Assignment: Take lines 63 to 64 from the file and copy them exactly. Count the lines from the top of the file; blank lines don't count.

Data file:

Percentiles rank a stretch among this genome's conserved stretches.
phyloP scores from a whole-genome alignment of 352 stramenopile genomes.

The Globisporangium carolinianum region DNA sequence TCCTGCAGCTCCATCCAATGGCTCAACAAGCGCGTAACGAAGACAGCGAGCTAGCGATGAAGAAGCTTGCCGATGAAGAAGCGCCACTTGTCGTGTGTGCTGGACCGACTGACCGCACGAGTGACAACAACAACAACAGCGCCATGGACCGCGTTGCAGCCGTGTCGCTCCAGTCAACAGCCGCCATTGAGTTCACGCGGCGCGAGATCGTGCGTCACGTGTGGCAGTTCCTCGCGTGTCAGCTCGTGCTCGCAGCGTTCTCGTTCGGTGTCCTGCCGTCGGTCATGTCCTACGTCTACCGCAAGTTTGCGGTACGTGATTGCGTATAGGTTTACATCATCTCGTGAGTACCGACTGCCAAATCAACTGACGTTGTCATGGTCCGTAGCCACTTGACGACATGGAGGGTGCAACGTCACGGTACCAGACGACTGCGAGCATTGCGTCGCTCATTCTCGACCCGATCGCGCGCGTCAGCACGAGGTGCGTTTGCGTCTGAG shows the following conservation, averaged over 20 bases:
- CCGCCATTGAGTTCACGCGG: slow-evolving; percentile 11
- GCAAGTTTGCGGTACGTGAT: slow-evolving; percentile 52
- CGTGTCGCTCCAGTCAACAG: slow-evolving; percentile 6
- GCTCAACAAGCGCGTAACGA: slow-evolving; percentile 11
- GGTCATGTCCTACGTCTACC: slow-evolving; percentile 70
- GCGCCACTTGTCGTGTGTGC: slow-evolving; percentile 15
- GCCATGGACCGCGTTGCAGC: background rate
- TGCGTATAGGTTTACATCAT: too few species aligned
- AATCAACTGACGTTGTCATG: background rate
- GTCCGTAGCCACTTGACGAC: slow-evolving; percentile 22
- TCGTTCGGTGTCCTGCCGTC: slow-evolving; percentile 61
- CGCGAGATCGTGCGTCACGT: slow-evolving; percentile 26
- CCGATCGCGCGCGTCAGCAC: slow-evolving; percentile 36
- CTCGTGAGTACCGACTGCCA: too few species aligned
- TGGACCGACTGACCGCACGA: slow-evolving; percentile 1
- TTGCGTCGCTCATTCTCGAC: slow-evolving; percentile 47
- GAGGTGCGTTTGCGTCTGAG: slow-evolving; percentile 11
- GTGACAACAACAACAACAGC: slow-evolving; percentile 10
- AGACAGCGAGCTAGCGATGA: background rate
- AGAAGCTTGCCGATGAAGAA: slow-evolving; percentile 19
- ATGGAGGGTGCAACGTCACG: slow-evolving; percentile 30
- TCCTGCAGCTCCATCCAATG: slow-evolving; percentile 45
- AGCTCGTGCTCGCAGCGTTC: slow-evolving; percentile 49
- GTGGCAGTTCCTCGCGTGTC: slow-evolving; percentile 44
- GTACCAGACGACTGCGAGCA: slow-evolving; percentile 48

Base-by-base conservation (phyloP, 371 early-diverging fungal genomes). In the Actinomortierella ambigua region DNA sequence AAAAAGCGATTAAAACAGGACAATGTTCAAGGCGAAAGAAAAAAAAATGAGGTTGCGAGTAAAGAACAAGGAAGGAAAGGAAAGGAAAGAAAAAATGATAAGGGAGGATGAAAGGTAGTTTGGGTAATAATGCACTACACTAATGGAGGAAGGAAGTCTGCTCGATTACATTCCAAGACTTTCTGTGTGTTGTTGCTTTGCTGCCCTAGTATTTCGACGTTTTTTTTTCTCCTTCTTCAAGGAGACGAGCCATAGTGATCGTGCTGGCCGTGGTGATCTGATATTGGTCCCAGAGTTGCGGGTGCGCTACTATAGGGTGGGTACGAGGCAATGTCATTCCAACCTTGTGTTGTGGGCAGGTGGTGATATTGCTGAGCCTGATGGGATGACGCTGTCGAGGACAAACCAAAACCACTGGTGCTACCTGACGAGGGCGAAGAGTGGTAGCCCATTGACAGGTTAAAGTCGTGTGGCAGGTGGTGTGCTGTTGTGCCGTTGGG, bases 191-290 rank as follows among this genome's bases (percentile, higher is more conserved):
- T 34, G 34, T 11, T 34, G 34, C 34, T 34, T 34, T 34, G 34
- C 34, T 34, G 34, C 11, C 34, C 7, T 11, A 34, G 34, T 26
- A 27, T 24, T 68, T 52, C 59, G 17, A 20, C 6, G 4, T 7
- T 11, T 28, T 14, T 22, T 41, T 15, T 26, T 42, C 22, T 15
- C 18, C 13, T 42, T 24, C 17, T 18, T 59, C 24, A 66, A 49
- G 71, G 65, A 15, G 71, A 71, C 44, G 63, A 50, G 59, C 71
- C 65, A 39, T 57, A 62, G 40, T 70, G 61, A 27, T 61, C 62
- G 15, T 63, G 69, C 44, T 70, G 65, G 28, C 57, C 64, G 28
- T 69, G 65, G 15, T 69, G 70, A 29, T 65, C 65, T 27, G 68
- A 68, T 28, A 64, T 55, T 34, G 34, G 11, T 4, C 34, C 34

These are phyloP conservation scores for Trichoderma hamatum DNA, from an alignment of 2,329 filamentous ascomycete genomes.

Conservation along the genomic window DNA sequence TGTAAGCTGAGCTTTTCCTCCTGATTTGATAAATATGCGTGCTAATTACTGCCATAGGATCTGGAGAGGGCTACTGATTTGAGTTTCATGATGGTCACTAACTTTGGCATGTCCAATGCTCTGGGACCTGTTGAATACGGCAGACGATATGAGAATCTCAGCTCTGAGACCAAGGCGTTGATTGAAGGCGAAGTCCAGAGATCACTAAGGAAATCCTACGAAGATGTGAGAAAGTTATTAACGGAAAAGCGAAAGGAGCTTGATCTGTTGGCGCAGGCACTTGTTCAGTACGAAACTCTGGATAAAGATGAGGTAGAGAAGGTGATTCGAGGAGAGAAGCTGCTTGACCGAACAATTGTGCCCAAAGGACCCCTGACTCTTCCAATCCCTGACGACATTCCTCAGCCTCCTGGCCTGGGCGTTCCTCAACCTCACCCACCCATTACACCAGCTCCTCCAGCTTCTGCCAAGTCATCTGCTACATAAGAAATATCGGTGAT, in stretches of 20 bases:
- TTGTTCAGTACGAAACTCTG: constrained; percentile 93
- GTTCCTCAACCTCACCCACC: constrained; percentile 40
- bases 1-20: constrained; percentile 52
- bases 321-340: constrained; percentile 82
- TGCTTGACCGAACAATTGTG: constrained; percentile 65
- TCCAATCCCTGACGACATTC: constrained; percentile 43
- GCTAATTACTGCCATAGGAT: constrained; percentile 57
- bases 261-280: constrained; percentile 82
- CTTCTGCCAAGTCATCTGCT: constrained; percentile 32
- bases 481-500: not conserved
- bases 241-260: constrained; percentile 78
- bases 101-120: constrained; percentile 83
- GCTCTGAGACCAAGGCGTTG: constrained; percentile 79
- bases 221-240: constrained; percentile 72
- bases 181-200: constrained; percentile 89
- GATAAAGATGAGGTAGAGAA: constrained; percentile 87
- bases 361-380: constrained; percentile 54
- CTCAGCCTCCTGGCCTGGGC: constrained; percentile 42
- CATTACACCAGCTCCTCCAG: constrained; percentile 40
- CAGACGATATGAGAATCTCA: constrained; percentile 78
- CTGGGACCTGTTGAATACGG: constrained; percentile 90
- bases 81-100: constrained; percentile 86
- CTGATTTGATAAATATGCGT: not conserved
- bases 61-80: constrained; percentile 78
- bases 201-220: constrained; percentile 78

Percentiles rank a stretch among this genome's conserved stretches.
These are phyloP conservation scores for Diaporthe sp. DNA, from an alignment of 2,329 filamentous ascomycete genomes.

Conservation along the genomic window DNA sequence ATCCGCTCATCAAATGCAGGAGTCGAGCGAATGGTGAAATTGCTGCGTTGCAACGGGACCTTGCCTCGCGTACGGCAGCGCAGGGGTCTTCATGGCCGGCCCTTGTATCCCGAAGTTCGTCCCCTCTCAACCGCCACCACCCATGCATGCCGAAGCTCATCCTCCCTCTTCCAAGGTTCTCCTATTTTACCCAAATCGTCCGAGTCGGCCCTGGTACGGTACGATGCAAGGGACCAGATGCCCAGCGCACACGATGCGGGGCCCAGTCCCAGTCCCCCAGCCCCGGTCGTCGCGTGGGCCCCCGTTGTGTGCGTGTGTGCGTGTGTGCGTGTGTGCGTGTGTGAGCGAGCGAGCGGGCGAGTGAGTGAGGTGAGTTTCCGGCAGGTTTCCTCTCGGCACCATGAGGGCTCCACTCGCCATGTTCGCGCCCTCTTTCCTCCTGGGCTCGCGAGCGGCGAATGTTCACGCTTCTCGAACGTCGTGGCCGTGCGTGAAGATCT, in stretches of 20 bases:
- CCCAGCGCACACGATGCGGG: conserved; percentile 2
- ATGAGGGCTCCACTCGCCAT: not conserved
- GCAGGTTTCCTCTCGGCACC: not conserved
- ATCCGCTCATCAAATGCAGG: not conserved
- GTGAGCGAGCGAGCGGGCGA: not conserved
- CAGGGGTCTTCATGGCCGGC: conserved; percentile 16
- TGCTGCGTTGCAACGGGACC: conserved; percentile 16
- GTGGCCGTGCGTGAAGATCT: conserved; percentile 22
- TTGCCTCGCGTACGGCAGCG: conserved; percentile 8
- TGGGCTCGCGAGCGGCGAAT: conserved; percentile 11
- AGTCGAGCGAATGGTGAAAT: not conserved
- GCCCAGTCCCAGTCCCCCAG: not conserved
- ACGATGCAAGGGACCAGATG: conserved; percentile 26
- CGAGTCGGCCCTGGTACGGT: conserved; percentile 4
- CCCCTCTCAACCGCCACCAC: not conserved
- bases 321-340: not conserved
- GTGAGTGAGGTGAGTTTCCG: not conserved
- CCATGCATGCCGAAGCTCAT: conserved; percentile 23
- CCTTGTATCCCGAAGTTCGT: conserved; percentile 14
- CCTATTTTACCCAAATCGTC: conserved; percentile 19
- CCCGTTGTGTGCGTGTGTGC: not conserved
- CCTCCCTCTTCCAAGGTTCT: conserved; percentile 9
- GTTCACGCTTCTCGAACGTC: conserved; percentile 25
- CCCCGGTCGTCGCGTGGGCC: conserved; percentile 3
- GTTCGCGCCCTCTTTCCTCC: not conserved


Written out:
- bases 81-100: constrained; percentile 86
- CTGATTTGATAAATATGCGT: not conserved